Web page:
Aliases, intrigue, corruption, and bags of cash. This isn't a spy novel; it's what trading looked like at the equities desk of Deutsche Bank in Moscow until the $10-billion mirror-trade scandal became public in April 2015. Now over a year later, the scandal's shadows are becoming more transparent. In a detailed article, Ed Caesar at The New Yorker attempts to answer many of the scandals lingering questions. Why did so much money pass through? Whose money was it? And why would bankers at an established institution get involved?
In October 2014, the Bank of Russia asked Deutsche Bank to examine certain suspicious stock-trading activities. There were concerns Deutsche Bank was laundering money for some of its Russian clients. In June 2015, three employees were suspended: Tim Wiswell, the head of the bank's Russian equities department, and Dina Maksutova and Georgiy Buznik, Russian sales traders on the equities desk. At the time, the Bank flagged $6 billion in suspicious transactions to U.S. and European regulators. In December, that number went up to $10 billion.
The money laundering scheme was simple. A client would call a sales trader — often Maksutova — and ask her to place two trades simultaneously. In one, a they would use rubles to buy typically $10 million worth of a blue-chip Russian stock. In the second trade, the same client acting on behalf of a different company, would sell the same stock in exchange for dollars, pounds, or euros. The client was both the buyer and the seller in the "mirror-trade" and Deutsche Bank was the middleman.
There are legitimate reasons for making a mirror trade. A client might, for example, want to benefit from the difference between the local and the foreign price of a stock. Of course, there are also many illegitimate reasons — hiding money, avoiding taxes, etc. In the case of Deutsche Bank's clients, they were likely protecting their assets from instability within Russia the same way wealthy Chinese are hiding their money in Canadian real estate.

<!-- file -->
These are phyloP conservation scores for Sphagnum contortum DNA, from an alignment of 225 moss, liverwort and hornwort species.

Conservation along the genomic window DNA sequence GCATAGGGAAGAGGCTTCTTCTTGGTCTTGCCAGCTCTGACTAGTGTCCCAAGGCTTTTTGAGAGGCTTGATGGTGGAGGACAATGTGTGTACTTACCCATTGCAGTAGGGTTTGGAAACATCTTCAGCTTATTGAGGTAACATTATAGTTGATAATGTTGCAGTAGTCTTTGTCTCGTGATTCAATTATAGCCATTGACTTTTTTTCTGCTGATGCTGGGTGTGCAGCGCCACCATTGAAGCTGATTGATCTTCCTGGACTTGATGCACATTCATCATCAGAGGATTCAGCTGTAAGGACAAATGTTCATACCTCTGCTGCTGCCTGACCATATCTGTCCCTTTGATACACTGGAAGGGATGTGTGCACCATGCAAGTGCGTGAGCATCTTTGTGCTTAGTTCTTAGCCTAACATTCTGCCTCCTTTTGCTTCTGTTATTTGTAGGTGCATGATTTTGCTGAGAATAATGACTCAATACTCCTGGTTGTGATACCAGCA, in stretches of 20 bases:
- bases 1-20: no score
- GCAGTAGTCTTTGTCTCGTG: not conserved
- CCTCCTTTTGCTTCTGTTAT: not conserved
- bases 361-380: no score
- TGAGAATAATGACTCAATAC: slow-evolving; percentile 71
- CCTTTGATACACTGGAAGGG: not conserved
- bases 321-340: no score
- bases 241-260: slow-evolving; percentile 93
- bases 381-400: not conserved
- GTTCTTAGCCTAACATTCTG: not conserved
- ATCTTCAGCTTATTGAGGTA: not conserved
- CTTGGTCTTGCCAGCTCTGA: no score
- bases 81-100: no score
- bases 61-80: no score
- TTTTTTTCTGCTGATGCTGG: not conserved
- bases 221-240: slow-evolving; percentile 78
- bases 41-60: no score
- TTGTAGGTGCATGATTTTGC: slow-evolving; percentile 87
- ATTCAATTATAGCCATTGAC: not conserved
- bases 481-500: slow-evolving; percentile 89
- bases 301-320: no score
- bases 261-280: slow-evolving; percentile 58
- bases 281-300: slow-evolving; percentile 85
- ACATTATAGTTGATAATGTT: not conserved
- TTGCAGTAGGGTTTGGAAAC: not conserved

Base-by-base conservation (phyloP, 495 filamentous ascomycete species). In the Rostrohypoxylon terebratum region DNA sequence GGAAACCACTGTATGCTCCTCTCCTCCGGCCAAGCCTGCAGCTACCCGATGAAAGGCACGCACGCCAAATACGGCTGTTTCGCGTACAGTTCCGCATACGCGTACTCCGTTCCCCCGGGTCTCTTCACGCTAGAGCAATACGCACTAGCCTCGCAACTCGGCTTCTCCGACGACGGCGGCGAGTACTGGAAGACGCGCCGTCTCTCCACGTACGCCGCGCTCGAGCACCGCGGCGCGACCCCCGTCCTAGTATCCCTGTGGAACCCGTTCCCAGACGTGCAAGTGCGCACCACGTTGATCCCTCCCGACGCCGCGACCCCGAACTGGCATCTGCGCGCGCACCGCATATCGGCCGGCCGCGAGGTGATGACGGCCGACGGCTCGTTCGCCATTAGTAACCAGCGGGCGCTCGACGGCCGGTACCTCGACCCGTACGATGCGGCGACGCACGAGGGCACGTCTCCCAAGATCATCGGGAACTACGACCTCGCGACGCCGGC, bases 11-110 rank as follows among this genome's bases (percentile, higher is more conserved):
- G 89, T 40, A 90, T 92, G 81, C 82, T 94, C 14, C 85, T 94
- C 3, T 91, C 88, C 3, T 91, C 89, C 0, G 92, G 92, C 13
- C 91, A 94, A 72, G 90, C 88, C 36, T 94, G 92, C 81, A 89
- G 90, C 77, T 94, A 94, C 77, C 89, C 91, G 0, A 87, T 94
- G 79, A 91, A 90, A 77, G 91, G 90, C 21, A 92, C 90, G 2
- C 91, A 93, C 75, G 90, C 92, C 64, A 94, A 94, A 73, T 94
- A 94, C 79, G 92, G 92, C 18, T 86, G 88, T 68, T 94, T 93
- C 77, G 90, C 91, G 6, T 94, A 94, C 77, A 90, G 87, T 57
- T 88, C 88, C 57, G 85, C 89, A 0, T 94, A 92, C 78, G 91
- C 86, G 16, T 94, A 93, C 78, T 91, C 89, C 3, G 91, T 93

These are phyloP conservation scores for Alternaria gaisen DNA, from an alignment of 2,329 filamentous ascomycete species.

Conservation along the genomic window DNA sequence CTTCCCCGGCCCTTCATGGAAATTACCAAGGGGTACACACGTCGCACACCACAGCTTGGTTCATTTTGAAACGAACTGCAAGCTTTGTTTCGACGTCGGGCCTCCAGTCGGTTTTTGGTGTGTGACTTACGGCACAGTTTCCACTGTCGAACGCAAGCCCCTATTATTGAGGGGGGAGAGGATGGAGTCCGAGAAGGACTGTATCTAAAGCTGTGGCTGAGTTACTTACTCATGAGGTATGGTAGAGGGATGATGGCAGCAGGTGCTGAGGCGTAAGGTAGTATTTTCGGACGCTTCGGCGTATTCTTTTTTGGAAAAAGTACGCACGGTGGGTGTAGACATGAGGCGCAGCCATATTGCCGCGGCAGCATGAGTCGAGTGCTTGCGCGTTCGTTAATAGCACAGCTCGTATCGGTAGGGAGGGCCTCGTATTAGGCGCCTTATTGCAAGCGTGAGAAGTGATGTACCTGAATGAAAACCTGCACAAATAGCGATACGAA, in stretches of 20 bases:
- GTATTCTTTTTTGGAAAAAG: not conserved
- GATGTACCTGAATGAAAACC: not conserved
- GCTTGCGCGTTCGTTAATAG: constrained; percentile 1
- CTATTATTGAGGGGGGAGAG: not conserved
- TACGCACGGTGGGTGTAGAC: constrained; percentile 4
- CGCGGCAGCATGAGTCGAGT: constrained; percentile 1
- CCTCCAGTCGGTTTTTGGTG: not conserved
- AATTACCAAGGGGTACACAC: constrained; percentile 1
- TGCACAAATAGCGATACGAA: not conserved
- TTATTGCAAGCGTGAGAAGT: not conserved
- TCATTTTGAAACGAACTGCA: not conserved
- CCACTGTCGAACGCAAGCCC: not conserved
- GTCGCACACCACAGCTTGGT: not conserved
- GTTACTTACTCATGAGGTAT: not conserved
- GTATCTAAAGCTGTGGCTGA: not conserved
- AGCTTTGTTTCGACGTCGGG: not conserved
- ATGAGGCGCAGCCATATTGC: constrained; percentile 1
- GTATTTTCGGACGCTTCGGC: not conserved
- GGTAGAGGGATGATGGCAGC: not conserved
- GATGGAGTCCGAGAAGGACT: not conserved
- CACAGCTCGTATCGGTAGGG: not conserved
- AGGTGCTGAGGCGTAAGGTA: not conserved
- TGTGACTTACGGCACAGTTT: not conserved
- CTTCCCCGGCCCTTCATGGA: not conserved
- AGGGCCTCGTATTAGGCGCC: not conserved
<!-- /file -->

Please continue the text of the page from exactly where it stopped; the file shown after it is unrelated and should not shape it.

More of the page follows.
Unfortunately, the process runs contrary to President Vladimir Putin's declaration that "offshorization," or the process of funneling money into offshore accounts and investments, is illegal. Funneling money for certain Russian billionaires also runs contrary to sanctions imposed by the United States and Europe after Putin invaded Crimea in 2014.
Although Deutsche Bank has not commented on whose money was expatriated through the mirror trades, John Cryan, the C.E.O., has said Deutsche Bank has not knowingly assisted Russians on the sanctions list. Bloomberg News suggested that some of the money diverted belonged to Igor Putin, cousin of the Russian President, and to Arkady and Boris Rotenberg. The billionaire Rotenberg brothers, owners of Russia's largest construction company, S.G.M., are on the U.S. government's list of sanctioned Russians.
It's strange that bankers at an established institution like Deutsche Bank would mix themselves up in this kind of scandal. As Caesar pointed out in The New Yorker article, Tim Wiswell's annual compensation was probably in the region of a million and a half dollars. But a broker with "intimate knowledge of the structure of the mirror trades" illuminated Caesar. He said clients would transfer large bribes into an offshore account maintained by Wiswell's wife and sometimes simply deliver cash to Wiswell in a bag.
It's tempting to bend or blur the rules when there's millions on the table. Unfortunately, the millions transferred yesterday will likely cost Deutsche Bank $10 billion soon. It's not the first time the firm has had to pay billions for engaging in prohibited activities. Something also tells me it won't be the last. Perhaps a firm with such shady ethics isn't a good place to invest your money.